A couple of days ago I received the following email from a student in France:
Hello,First of all, please excuse my poor English (I am a French native). I am currently writing an essay in epistemology with two of my co- students (I’m in second year of M.Sc in research, specialized in Evolutive Ecology and Epidemiology of Host-Parasites relationships), in which we focus on the gloabl acceptance by society of different models to explain evolution. More than the models (we choose the “original” theory of Charles Darwin, the transformist theory of Lamarck, the “balanced equilibrium” theory of Stephen Jay-Gould, and the more recent Intelligent Design), we are interested in the people who believe in them.I contact you because the blog “Uncommon descent” states you as a friend of them. This blog is well known in France as one of the main information stream on Intelligent Design. My question is: how do you comme to trust in Intelligent Design? What do you think to be the most important flaws in the modern theories describing the course of evolution?
I hope you will find some time to answer me,
How would you respond to Mr. X’s inquiry. My stab at a response is below.
Dear Mr. X,I am writing to respond to your email of September 27, 2007. You ask two questions: (1) How do you come to trust in Intelligent Design? and (2) What do you think to be the most important flaws in the modern theories describing the course of evolution? I will answer the questions in reverse order.
Question 2. Darwinism’s flaws include:
A. Specified Complex Information. DNA is an information code of staggering complexity and elegance. We know that complex specific information of this sort is not normally generated though unguided mindless natural processes. When we see complex information in other contexts (think of Mount Rushmore), we are compelled to assume that the cause of the information was intelligent agency. The Darwinist, on the other hand, is compelled to “explain away” what everyone would concede is initially the most probable explanation.
Dawkins writes: “Biology is the study of complicated things that give the appearance of having been designed for a purpose.” Richard Dawkins, The Blind Watchmaker: Why the Evidence of Evolution Reveals a Universe Without Design (New York; Norton, 1986), 1.
Darwinists attempt to explain this complex information by resorting to the “numerous monkeys typing” randomness. In other words, the theory goes, if you have enough monkeys pounding on enough typewriters, sooner or later they will pound out the works of Shakespeare. We now know, thanks largely to the work of scholars like William Dembski, that appeals to randomness of this sort are mathematically unsound given the limits on probabilistic resources set by the apparent age of the universe.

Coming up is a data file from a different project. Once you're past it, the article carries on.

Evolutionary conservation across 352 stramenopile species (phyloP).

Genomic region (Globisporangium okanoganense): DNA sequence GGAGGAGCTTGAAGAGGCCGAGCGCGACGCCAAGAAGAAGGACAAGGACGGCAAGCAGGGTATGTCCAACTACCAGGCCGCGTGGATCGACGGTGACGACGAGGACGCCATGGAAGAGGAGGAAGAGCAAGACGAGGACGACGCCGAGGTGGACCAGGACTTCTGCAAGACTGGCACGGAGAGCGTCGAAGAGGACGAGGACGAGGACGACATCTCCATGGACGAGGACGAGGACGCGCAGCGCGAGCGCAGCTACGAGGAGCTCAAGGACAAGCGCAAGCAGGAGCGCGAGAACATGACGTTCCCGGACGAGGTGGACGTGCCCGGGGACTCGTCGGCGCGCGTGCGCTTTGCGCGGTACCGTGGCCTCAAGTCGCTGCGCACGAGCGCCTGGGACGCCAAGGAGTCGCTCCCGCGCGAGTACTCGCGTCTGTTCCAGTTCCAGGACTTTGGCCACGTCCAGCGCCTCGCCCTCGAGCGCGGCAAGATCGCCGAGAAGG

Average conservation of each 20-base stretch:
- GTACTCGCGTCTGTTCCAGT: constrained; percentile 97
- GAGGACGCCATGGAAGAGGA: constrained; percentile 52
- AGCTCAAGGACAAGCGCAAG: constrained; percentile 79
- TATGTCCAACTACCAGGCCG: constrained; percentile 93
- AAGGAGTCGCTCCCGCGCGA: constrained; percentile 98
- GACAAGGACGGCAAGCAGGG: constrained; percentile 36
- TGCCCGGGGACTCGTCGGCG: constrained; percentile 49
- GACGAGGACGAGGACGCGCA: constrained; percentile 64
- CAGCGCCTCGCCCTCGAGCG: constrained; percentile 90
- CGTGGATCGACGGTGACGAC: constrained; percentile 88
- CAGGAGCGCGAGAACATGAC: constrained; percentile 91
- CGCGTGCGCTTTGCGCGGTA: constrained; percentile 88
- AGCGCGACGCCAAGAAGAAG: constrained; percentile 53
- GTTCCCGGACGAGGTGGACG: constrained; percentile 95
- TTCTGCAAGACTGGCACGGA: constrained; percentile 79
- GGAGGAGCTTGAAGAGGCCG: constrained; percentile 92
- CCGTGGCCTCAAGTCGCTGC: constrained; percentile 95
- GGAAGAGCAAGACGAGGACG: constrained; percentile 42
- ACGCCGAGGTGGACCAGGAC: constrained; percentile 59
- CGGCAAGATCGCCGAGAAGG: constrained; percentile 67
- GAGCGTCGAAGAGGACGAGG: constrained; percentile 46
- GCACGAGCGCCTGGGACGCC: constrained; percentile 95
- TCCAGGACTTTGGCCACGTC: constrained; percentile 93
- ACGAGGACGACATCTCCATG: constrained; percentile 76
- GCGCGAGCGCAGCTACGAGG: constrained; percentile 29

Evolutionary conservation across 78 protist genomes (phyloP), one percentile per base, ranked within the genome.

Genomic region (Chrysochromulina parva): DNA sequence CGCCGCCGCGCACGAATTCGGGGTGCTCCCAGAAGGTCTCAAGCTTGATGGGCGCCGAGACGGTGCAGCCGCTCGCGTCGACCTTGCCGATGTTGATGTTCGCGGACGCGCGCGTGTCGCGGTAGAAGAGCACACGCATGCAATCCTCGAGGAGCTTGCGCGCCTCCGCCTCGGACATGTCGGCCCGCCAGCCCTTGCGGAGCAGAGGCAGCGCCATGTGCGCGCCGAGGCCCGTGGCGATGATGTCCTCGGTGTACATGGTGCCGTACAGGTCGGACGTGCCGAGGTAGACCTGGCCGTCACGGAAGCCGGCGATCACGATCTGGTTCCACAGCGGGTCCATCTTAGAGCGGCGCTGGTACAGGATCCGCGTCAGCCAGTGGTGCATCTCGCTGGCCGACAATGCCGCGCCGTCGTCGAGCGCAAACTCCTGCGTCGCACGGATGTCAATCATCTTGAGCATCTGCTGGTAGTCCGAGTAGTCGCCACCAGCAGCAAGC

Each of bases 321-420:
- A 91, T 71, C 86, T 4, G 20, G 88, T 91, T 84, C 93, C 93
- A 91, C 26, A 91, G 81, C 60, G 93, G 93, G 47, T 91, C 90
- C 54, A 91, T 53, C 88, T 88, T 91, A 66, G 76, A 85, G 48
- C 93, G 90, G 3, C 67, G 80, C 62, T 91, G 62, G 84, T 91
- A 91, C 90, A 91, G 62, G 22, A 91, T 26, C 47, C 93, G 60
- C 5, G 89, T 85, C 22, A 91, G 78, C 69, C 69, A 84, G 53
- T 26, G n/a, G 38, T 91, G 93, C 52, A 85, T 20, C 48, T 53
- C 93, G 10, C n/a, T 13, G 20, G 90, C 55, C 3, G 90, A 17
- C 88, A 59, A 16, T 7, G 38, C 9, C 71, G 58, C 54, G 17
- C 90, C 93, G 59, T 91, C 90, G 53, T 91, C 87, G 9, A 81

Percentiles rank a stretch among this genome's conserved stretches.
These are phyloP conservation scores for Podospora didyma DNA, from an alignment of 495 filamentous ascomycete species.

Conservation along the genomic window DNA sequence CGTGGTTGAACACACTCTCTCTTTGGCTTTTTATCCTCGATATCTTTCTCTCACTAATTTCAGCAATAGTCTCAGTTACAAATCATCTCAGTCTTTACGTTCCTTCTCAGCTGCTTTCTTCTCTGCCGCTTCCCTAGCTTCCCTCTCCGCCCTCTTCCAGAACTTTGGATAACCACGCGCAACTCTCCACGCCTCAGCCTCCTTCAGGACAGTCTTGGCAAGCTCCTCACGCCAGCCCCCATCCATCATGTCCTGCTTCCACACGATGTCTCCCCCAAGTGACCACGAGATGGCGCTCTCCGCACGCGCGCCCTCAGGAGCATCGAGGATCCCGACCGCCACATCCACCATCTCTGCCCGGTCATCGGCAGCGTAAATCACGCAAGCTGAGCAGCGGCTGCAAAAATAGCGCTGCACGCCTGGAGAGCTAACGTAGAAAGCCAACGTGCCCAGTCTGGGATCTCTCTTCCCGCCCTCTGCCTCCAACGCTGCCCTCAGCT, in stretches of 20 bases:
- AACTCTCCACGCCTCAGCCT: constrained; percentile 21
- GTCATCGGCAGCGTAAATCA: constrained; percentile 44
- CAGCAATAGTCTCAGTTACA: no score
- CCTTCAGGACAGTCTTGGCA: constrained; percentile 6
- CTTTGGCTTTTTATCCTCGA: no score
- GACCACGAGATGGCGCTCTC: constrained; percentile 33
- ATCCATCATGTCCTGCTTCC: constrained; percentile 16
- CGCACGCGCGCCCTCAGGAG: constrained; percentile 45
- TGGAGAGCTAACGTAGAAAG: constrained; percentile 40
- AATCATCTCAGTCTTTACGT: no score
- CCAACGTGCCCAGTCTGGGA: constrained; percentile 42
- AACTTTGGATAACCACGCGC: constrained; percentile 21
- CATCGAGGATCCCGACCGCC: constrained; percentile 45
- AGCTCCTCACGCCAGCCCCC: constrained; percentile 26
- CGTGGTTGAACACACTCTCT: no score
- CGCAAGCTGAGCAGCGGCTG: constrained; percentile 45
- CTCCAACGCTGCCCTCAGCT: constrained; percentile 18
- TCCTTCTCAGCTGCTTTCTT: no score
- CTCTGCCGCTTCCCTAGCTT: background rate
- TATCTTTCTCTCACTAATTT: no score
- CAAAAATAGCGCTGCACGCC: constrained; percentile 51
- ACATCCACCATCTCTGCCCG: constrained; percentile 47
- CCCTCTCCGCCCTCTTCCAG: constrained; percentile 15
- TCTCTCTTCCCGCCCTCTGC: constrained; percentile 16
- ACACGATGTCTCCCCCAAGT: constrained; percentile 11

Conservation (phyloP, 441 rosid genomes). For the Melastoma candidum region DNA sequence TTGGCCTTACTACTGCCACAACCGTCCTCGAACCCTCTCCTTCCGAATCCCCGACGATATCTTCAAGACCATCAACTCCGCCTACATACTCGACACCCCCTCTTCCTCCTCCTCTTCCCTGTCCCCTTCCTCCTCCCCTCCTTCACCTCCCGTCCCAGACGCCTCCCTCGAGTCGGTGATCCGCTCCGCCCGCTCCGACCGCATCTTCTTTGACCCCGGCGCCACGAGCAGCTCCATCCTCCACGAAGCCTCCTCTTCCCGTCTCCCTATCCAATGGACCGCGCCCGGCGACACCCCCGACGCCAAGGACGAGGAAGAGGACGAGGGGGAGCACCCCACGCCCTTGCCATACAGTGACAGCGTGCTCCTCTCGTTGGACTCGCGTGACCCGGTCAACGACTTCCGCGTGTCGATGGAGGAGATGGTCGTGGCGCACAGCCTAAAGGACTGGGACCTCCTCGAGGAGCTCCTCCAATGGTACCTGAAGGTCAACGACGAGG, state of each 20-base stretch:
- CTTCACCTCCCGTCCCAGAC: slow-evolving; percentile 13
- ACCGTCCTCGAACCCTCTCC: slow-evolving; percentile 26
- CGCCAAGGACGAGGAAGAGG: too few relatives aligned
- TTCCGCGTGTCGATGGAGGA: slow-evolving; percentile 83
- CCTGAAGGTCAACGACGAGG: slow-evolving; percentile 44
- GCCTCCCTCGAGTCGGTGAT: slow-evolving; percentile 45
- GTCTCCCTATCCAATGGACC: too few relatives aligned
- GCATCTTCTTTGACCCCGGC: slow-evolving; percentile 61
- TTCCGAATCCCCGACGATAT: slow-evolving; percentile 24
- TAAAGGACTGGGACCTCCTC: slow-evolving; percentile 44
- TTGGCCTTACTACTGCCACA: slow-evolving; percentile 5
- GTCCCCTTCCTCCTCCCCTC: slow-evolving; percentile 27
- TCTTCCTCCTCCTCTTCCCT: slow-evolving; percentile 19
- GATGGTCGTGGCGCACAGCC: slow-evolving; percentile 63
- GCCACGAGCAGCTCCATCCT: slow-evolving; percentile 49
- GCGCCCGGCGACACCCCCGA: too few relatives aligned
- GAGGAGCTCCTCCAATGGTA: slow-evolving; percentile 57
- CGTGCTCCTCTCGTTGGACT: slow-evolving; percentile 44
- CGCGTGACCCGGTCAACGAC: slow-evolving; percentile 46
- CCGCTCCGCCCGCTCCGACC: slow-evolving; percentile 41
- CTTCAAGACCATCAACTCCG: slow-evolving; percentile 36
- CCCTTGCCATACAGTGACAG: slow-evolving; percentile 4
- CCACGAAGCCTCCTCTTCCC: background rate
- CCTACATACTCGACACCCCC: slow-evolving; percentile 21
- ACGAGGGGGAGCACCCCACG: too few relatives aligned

Darwinists themselves are beginning to recognize this conundrum and some have attempted to solve it by substituting “large number of monkeys” with “infinite monkeys.” They do this by positing a “multiverse theory” of infinite universes. But this is a double-edged sword for the Darwinist. On the one hand, “infinite monkeys” does in fact get one to the generation of complex specified information by random means. On the other hand, the multiverse theory is not testable or falsifiable. It is not science; it is metaphysics, philosophy or, dare I say, religion. Multiverse theory also violates the elementary principle of scientific inquiry known as “parsimony,” which states that, other things being equal, the simplest explanation is to be preferred. I ask you, which is the most parsimonious theory: infinite universes or one designer?
B. Origin of Life Problem. Darwinists do not even have plausible speculations about how life began in the first place. In fairness, Darwinism, by definition, cannot begin until life has already begun and a self-replicating system is in place. But simply waving one’s hands and assuming a problem away is like assuming away the elephant sitting in the living room.
“Research on the origin of life seems to be unique in that the conclusion has already been authoritatively accepted . . . What remains to be done is to find the scenarios which describe the detailed mechanisms and processes by which this happened. One must conclude that, contrary to the established and current wisdom a scenario describing the genesis of life on earth by chance and natural causes which can be accepted on the basis of fact and not faith has not yet been written.” Hubert Yockey, “A Calculation of the Probability of Spontaneous Biogenesis by Information Theory,” Journal of Theoretical Biology 67 (1977): 379, 396, 377-98.
C. Irreducible Complexity. Michael Behe’s work on irreducible complexity is compelling. Various Darwinist’s claims to the contrary notwithstanding, no detailed Darwinian account of the evolution of irreducibly complex systems such as the bacterial flagellum have ever been proposed.